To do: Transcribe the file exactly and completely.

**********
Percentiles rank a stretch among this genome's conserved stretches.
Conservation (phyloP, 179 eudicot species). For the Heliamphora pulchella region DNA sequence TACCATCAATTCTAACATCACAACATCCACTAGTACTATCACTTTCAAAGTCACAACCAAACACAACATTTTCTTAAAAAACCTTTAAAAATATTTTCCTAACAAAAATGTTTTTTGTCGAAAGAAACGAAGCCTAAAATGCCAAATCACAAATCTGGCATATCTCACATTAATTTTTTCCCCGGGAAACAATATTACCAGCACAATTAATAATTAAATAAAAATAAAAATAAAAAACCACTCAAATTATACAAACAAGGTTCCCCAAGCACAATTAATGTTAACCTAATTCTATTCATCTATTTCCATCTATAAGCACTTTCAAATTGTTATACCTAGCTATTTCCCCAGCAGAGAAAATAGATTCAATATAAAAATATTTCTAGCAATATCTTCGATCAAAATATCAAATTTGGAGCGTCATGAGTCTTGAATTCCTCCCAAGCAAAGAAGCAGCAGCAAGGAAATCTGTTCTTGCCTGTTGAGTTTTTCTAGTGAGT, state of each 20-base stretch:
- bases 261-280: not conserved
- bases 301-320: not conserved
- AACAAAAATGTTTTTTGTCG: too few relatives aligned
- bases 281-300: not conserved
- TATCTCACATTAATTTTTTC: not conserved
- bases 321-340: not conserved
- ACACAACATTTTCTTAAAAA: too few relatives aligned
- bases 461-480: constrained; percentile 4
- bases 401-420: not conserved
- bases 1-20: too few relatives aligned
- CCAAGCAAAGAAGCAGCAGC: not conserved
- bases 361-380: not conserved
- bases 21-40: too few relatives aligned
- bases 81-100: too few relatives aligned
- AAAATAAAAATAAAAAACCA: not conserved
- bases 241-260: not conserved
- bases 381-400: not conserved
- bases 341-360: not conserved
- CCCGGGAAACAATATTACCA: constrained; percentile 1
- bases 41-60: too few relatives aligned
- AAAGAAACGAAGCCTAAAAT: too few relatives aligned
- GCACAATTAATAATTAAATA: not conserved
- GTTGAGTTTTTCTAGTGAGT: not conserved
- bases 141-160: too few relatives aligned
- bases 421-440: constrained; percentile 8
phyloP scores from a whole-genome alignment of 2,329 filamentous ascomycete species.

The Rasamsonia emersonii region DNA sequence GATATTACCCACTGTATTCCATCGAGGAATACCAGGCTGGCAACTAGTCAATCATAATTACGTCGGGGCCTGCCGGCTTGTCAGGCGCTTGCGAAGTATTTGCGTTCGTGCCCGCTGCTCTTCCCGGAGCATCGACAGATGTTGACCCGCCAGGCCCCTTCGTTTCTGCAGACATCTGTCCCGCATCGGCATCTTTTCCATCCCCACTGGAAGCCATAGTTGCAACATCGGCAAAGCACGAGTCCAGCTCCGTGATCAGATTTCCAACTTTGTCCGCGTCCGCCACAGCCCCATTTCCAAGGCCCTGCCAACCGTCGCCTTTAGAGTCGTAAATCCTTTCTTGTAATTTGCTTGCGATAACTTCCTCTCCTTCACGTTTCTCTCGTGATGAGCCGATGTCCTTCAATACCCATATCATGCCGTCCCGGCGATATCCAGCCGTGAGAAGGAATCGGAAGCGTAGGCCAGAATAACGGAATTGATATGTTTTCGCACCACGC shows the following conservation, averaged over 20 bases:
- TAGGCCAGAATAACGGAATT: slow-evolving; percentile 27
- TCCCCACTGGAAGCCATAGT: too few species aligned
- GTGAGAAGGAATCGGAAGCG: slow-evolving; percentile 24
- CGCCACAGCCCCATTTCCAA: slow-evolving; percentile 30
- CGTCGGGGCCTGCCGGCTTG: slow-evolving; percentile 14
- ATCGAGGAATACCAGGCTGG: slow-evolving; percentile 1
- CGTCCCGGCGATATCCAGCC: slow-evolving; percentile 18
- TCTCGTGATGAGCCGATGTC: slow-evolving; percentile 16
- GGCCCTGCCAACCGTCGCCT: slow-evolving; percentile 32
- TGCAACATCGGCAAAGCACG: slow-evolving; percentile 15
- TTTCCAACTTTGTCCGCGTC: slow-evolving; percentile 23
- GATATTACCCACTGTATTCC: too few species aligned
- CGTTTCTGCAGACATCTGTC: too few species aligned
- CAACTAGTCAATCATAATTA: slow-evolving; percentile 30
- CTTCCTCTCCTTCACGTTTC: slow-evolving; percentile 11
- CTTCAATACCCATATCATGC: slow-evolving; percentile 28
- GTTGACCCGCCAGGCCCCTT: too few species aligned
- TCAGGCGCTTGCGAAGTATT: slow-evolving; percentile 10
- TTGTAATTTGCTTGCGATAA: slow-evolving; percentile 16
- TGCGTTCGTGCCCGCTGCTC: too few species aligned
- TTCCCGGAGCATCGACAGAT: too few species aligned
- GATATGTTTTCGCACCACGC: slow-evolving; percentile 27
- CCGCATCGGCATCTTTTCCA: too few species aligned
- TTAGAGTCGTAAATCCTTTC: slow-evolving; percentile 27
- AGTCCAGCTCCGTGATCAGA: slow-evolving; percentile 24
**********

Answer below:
Percentiles rank a stretch among this genome's conserved stretches.
Conservation (phyloP, 179 eudicot species). For the Heliamphora pulchella region DNA sequence TACCATCAATTCTAACATCACAACATCCACTAGTACTATCACTTTCAAAGTCACAACCAAACACAACATTTTCTTAAAAAACCTTTAAAAATATTTTCCTAACAAAAATGTTTTTTGTCGAAAGAAACGAAGCCTAAAATGCCAAATCACAAATCTGGCATATCTCACATTAATTTTTTCCCCGGGAAACAATATTACCAGCACAATTAATAATTAAATAAAAATAAAAATAAAAAACCACTCAAATTATACAAACAAGGTTCCCCAAGCACAATTAATGTTAACCTAATTCTATTCATCTATTTCCATCTATAAGCACTTTCAAATTGTTATACCTAGCTATTTCCCCAGCAGAGAAAATAGATTCAATATAAAAATATTTCTAGCAATATCTTCGATCAAAATATCAAATTTGGAGCGTCATGAGTCTTGAATTCCTCCCAAGCAAAGAAGCAGCAGCAAGGAAATCTGTTCTTGCCTGTTGAGTTTTTCTAGTGAGT, state of each 20-base stretch:
- bases 261-280: not conserved
- bases 301-320: not conserved
- AACAAAAATGTTTTTTGTCG: too few relatives aligned
- bases 281-300: not conserved
- TATCTCACATTAATTTTTTC: not conserved
- bases 321-340: not conserved
- ACACAACATTTTCTTAAAAA: too few relatives aligned
- bases 461-480: constrained; percentile 4
- bases 401-420: not conserved
- bases 1-20: too few relatives aligned
- CCAAGCAAAGAAGCAGCAGC: not conserved
- bases 361-380: not conserved
- bases 21-40: too few relatives aligned
- bases 81-100: too few relatives aligned
- AAAATAAAAATAAAAAACCA: not conserved
- bases 241-260: not conserved
- bases 381-400: not conserved
- bases 341-360: not conserved
- CCCGGGAAACAATATTACCA: constrained; percentile 1
- bases 41-60: too few relatives aligned
- AAAGAAACGAAGCCTAAAAT: too few relatives aligned
- GCACAATTAATAATTAAATA: not conserved
- GTTGAGTTTTTCTAGTGAGT: not conserved
- bases 141-160: too few relatives aligned
- bases 421-440: constrained; percentile 8
phyloP scores from a whole-genome alignment of 2,329 filamentous ascomycete species.

The Rasamsonia emersonii region DNA sequence GATATTACCCACTGTATTCCATCGAGGAATACCAGGCTGGCAACTAGTCAATCATAATTACGTCGGGGCCTGCCGGCTTGTCAGGCGCTTGCGAAGTATTTGCGTTCGTGCCCGCTGCTCTTCCCGGAGCATCGACAGATGTTGACCCGCCAGGCCCCTTCGTTTCTGCAGACATCTGTCCCGCATCGGCATCTTTTCCATCCCCACTGGAAGCCATAGTTGCAACATCGGCAAAGCACGAGTCCAGCTCCGTGATCAGATTTCCAACTTTGTCCGCGTCCGCCACAGCCCCATTTCCAAGGCCCTGCCAACCGTCGCCTTTAGAGTCGTAAATCCTTTCTTGTAATTTGCTTGCGATAACTTCCTCTCCTTCACGTTTCTCTCGTGATGAGCCGATGTCCTTCAATACCCATATCATGCCGTCCCGGCGATATCCAGCCGTGAGAAGGAATCGGAAGCGTAGGCCAGAATAACGGAATTGATATGTTTTCGCACCACGC shows the following conservation, averaged over 20 bases:
- TAGGCCAGAATAACGGAATT: slow-evolving; percentile 27
- TCCCCACTGGAAGCCATAGT: too few species aligned
- GTGAGAAGGAATCGGAAGCG: slow-evolving; percentile 24
- CGCCACAGCCCCATTTCCAA: slow-evolving; percentile 30
- CGTCGGGGCCTGCCGGCTTG: slow-evolving; percentile 14
- ATCGAGGAATACCAGGCTGG: slow-evolving; percentile 1
- CGTCCCGGCGATATCCAGCC: slow-evolving; percentile 18
- TCTCGTGATGAGCCGATGTC: slow-evolving; percentile 16
- GGCCCTGCCAACCGTCGCCT: slow-evolving; percentile 32
- TGCAACATCGGCAAAGCACG: slow-evolving; percentile 15
- TTTCCAACTTTGTCCGCGTC: slow-evolving; percentile 23
- GATATTACCCACTGTATTCC: too few species aligned
- CGTTTCTGCAGACATCTGTC: too few species aligned
- CAACTAGTCAATCATAATTA: slow-evolving; percentile 30
- CTTCCTCTCCTTCACGTTTC: slow-evolving; percentile 11
- CTTCAATACCCATATCATGC: slow-evolving; percentile 28
- GTTGACCCGCCAGGCCCCTT: too few species aligned
- TCAGGCGCTTGCGAAGTATT: slow-evolving; percentile 10
- TTGTAATTTGCTTGCGATAA: slow-evolving; percentile 16
- TGCGTTCGTGCCCGCTGCTC: too few species aligned
- TTCCCGGAGCATCGACAGAT: too few species aligned
- GATATGTTTTCGCACCACGC: slow-evolving; percentile 27
- CCGCATCGGCATCTTTTCCA: too few species aligned
- TTAGAGTCGTAAATCCTTTC: slow-evolving; percentile 27
- AGTCCAGCTCCGTGATCAGA: slow-evolving; percentile 24